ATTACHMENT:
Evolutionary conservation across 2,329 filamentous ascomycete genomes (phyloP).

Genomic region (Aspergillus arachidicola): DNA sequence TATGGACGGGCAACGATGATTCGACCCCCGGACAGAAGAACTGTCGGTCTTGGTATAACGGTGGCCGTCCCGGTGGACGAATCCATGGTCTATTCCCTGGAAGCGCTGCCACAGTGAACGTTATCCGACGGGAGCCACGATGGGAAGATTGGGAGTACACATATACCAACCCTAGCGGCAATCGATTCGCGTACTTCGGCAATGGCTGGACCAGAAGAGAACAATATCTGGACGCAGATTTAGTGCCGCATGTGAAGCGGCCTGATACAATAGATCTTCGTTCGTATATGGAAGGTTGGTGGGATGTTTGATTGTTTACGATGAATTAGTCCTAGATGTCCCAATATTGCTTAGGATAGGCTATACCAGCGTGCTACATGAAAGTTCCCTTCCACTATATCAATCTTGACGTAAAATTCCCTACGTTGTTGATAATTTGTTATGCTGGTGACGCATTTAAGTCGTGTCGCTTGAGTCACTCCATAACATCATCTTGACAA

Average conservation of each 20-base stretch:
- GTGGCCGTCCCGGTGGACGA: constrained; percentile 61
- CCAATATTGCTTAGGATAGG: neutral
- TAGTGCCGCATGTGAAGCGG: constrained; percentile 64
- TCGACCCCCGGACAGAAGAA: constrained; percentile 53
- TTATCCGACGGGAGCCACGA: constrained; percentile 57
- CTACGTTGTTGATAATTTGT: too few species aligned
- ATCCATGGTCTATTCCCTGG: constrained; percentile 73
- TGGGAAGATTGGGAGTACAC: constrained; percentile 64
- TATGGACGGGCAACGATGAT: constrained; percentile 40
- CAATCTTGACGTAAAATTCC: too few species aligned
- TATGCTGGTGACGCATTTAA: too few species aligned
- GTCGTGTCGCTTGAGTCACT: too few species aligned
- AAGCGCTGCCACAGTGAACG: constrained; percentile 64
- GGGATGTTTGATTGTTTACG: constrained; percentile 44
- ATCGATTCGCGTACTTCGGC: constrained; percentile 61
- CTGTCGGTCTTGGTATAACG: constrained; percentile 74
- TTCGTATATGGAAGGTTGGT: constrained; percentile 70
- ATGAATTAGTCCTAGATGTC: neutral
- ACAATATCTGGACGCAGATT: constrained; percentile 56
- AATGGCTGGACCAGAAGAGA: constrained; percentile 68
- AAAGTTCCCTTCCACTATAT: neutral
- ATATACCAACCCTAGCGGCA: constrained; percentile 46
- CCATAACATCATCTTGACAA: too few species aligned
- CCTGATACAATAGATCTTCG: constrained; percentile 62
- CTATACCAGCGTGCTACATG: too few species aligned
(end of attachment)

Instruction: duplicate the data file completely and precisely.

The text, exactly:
Evolutionary conservation across 2,329 filamentous ascomycete genomes (phyloP).

Genomic region (Aspergillus arachidicola): DNA sequence TATGGACGGGCAACGATGATTCGACCCCCGGACAGAAGAACTGTCGGTCTTGGTATAACGGTGGCCGTCCCGGTGGACGAATCCATGGTCTATTCCCTGGAAGCGCTGCCACAGTGAACGTTATCCGACGGGAGCCACGATGGGAAGATTGGGAGTACACATATACCAACCCTAGCGGCAATCGATTCGCGTACTTCGGCAATGGCTGGACCAGAAGAGAACAATATCTGGACGCAGATTTAGTGCCGCATGTGAAGCGGCCTGATACAATAGATCTTCGTTCGTATATGGAAGGTTGGTGGGATGTTTGATTGTTTACGATGAATTAGTCCTAGATGTCCCAATATTGCTTAGGATAGGCTATACCAGCGTGCTACATGAAAGTTCCCTTCCACTATATCAATCTTGACGTAAAATTCCCTACGTTGTTGATAATTTGTTATGCTGGTGACGCATTTAAGTCGTGTCGCTTGAGTCACTCCATAACATCATCTTGACAA

Average conservation of each 20-base stretch:
- GTGGCCGTCCCGGTGGACGA: constrained; percentile 61
- CCAATATTGCTTAGGATAGG: neutral
- TAGTGCCGCATGTGAAGCGG: constrained; percentile 64
- TCGACCCCCGGACAGAAGAA: constrained; percentile 53
- TTATCCGACGGGAGCCACGA: constrained; percentile 57
- CTACGTTGTTGATAATTTGT: too few species aligned
- ATCCATGGTCTATTCCCTGG: constrained; percentile 73
- TGGGAAGATTGGGAGTACAC: constrained; percentile 64
- TATGGACGGGCAACGATGAT: constrained; percentile 40
- CAATCTTGACGTAAAATTCC: too few species aligned
- TATGCTGGTGACGCATTTAA: too few species aligned
- GTCGTGTCGCTTGAGTCACT: too few species aligned
- AAGCGCTGCCACAGTGAACG: constrained; percentile 64
- GGGATGTTTGATTGTTTACG: constrained; percentile 44
- ATCGATTCGCGTACTTCGGC: constrained; percentile 61
- CTGTCGGTCTTGGTATAACG: constrained; percentile 74
- TTCGTATATGGAAGGTTGGT: constrained; percentile 70
- ATGAATTAGTCCTAGATGTC: neutral
- ACAATATCTGGACGCAGATT: constrained; percentile 56
- AATGGCTGGACCAGAAGAGA: constrained; percentile 68
- AAAGTTCCCTTCCACTATAT: neutral
- ATATACCAACCCTAGCGGCA: constrained; percentile 46
- CCATAACATCATCTTGACAA: too few species aligned
- CCTGATACAATAGATCTTCG: constrained; percentile 62
- CTATACCAGCGTGCTACATG: too few species aligned